Fulster family has long tradition as Sacramento business owners

By LANCE ARMSTRONG, Valley Community Newspapers writer

When it comes to telling the history of Broadway, which extends eastward from the Sacramento River to 65th Street, it is important to include details about the Fulster family.
Chris Fulster, Jr. and his sister, Joan Fulster, stand in front of Chris’ Cottage Cheese in this photograph, which was taken in about 1938.

Chris Fulster, Jr. and his sister, Joan Fulster, stand in front of Chris’ Cottage Cheese in this photograph, which was taken in about 1938.

After all, the Fulster family’s history as business owners on this historic street dates back to the days when part of what is now Broadway was known as Y Street.

During the Depression – 1933 to be precise – a former Crystal Cream and Butter Co. employee, named Chris Fulster, Sr., opened Chris’ Cottage Cheese at 2432 Y St., across the street from a gas station owned by Grady B. Craig and just a block east of the Sacramento Grade A Milk Producers Association building.

Prior to Chris, Sr.’s opening of his cottage cheese business, local resident Walter Jackson had operated a curtain cleaning business at 2432 Y St. Jackson was managing the same business just a storefront away at 2434 Y St. when Chris, Sr. opened Chris’ Cottage Cheese in 1933.

By the time that Chris, Sr. opened his business, he had already worked in the dairy industry for a decade.

Soon after emigrating from Germany at the age of 18 in the early 1920s, Chris, Sr. was hired to work on a dairy farm in Seattle.

In 1932, following three years of working for Crystal at 1013 D St., Chris, Sr. established his own dairy delivery business from his home at 2613 N St. And with his wife,

Chris’ Cottage Cheese won many awards at the California State Fair for its high quality cottage cheese.  / Photo courtesy, Fulster Family

Chris’ Cottage Cheese won many awards at the California State Fair for its high quality cottage cheese. / Photo courtesy, Fulster Family

Alma, a native of Santa Rosa whose parents were from Switzerland, he would deliver milk, table cream, pastry cream, butter, eggs, cottage cheese and buttermilk.

Chris’ Cottage Cheese, which Chris, Sr. operated with Alma and later with his children, Chris Fulster, Jr. and Joan Fulster (now Joan Drake) and various other employees throughout the years, relocated to 2520 Y St. in 1937. And it appears that the business’s original building was then-soon demolished, since its address does not appear in city directories after 1936.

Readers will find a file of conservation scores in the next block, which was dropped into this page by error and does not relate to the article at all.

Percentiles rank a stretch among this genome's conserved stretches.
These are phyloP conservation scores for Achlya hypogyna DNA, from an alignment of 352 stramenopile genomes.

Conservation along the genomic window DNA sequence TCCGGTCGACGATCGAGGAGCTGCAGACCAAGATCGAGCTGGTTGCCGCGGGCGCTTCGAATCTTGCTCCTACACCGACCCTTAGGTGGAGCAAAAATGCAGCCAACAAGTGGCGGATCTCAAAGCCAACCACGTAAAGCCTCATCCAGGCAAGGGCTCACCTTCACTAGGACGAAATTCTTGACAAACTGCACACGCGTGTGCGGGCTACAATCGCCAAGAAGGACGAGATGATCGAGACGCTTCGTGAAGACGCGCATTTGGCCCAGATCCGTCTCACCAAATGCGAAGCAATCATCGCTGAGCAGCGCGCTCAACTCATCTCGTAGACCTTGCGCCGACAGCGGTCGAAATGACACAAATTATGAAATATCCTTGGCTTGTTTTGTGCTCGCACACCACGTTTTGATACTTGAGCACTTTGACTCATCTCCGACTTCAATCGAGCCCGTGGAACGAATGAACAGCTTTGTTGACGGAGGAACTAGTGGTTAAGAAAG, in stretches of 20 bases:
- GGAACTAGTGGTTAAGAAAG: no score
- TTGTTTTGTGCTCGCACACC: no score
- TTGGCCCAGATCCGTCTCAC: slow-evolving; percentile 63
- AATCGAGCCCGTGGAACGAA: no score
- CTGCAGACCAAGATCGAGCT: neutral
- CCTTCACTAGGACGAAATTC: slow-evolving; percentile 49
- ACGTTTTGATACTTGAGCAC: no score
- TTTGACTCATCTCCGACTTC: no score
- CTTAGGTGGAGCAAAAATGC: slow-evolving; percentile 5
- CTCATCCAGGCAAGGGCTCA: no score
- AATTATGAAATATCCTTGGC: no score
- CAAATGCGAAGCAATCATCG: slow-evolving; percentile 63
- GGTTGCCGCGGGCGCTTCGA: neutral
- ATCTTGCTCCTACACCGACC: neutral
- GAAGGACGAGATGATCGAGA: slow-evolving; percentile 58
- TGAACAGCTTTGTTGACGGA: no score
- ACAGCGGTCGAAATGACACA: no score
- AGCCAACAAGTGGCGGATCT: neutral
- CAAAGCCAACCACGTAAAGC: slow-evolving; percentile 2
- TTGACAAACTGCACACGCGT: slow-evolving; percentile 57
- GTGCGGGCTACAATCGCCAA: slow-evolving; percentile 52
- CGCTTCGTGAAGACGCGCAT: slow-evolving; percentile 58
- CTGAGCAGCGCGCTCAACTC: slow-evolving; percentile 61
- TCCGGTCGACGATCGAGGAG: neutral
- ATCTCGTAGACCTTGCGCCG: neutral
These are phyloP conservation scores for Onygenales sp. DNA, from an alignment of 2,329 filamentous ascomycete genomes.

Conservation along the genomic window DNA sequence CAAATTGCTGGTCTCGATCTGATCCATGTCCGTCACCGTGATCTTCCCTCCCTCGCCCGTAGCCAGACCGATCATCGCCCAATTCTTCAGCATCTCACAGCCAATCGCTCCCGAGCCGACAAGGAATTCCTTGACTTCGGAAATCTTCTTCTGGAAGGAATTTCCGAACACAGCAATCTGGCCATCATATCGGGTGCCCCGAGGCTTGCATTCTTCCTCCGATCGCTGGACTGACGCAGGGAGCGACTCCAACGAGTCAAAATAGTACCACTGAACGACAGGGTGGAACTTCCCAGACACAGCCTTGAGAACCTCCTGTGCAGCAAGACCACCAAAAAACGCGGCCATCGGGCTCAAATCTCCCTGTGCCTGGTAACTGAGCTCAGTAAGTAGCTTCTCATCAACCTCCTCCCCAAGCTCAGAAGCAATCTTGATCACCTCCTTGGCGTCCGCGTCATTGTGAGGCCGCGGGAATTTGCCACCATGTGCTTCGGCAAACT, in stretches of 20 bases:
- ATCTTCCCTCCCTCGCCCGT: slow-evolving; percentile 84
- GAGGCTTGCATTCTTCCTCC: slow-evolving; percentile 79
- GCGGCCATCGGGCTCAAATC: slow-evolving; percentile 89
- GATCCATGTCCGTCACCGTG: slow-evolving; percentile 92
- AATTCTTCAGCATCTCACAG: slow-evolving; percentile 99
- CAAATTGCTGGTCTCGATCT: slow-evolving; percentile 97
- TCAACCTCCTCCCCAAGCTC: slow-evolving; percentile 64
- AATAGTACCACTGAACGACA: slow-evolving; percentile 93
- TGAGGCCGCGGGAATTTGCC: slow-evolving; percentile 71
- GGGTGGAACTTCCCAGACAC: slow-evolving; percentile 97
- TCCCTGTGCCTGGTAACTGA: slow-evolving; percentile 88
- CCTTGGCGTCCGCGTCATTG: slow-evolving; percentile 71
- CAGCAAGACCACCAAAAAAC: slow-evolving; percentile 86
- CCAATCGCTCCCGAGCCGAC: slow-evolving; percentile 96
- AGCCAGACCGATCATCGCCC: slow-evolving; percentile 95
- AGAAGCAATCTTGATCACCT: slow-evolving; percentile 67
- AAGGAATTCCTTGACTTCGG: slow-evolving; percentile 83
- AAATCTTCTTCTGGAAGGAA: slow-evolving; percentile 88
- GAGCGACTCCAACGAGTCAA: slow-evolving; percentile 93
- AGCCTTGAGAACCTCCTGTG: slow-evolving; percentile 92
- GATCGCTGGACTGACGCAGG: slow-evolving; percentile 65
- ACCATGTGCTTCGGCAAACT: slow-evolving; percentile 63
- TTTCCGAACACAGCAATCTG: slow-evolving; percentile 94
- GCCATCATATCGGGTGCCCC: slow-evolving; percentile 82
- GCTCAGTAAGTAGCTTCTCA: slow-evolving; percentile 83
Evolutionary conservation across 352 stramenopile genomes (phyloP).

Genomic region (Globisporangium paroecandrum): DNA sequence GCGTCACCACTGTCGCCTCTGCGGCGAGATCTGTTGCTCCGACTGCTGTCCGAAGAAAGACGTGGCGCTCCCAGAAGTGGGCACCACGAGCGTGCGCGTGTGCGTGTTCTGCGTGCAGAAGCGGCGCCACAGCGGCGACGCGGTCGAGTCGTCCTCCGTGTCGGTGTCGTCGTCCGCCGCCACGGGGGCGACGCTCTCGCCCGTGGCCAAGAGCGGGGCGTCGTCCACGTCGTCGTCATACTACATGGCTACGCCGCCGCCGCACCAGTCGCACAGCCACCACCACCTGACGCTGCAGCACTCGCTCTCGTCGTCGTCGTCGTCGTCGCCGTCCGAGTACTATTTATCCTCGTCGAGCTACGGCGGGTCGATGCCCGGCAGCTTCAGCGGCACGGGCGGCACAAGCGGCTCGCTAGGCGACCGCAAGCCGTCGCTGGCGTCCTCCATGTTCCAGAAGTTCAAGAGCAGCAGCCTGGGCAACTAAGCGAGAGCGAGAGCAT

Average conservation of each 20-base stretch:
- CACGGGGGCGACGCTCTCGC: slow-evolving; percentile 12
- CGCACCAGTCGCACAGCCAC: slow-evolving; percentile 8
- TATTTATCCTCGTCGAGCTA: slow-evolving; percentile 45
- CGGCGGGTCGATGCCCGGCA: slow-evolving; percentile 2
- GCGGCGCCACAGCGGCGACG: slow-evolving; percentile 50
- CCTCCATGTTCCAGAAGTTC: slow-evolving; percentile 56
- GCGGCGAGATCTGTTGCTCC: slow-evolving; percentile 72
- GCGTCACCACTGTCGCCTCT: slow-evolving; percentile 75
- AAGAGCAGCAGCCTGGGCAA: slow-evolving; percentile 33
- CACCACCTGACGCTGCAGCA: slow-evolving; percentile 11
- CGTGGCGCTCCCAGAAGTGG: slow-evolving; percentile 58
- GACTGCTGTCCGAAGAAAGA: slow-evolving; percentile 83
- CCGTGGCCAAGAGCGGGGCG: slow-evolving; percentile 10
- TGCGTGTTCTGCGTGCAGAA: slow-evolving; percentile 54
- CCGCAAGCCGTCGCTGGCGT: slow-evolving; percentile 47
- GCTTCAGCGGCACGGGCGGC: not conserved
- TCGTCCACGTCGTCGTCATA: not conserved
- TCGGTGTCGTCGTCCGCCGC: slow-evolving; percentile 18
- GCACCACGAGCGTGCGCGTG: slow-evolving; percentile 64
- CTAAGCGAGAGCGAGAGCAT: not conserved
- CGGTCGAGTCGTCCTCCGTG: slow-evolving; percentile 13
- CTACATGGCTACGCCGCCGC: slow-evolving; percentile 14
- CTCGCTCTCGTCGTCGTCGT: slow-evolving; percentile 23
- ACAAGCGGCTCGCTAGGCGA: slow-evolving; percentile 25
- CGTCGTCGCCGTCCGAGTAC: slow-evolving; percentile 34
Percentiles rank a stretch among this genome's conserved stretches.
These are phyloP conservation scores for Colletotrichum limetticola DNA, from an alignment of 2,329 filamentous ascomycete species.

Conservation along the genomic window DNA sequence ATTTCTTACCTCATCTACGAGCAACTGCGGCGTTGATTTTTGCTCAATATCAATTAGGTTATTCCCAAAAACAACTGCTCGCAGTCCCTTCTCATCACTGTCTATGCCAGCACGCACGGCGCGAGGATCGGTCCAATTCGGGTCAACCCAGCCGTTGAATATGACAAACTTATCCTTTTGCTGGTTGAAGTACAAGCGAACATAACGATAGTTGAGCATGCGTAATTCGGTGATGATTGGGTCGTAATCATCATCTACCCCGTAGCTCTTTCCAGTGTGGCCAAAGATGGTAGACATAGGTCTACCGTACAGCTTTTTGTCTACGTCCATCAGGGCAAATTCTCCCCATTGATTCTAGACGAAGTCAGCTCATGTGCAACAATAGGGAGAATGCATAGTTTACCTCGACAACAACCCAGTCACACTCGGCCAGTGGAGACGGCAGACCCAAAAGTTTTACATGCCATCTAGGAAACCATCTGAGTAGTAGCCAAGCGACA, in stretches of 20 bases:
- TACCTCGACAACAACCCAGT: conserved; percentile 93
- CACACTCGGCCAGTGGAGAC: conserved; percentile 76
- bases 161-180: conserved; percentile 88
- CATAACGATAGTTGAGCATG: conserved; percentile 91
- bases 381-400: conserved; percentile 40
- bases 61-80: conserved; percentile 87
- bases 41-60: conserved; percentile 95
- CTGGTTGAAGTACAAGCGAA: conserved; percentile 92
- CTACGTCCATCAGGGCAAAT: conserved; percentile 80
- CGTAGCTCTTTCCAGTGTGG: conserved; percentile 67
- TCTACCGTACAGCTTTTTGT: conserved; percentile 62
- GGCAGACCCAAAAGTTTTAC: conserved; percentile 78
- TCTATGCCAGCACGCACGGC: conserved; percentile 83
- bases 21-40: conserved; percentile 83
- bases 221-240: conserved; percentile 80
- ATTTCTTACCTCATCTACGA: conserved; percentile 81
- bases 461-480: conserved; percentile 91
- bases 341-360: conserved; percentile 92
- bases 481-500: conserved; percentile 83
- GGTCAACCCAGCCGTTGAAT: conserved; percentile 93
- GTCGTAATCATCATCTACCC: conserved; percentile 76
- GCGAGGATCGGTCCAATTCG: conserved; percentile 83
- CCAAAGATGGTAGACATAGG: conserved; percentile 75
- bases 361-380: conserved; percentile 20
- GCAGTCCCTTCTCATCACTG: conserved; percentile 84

Although it has been many years since Chris, Sr. and Alma passed away, fortunately for the sake of history, Chris, Jr., who is approaching his 80th birthday, remembers many details about the second location of his family’s cottage cheese business.

“In the front (of the business) were the vats on the left hand side, where we made the cottage cheese,” said Chris, Jr., a member of McClatchy High School’s January Class of 1950. “In the back was where we had the cream and the separators and we made the buttermilk (for Home Milk and Ice Cream Co. at 1700 21st St.) in the big refrigerator and where we packaged the cottage cheese, and then we had a platform where the truck came in and we dumped in the milk from the milk cans.”

Chris Fulster, Sr. takes a walk with his caddie, a golden retriever, named Tiny, in this 1976 scene at William Land Park. The dog-powered golf cart was one of Chris Fulster, Sr.’s many inventions.  / Photo courtesy, Fulster Family

Chris Fulster, Sr. takes a walk with his caddie, a golden retriever, named Tiny, in this 1976 scene at William Land Park. The dog-powered golf cart was one of Chris Fulster, Sr.’s many inventions. / Photo courtesy, Fulster Family

In the early years of the business, which also provided cream for the ice cream of Borden’s Capital Dairy Co. at 1301 S St., Chris, Sr. would pick up milk from dairies located south of the city, but eventually this work was transferred to Chris, Jr.

The milk was picked up in the early morning hours in 10-gallon cans from dairymen in Point Pleasant, Bruceville and on Franklin Boulevard, north of the town of Franklin, and placed on a flatbed truck.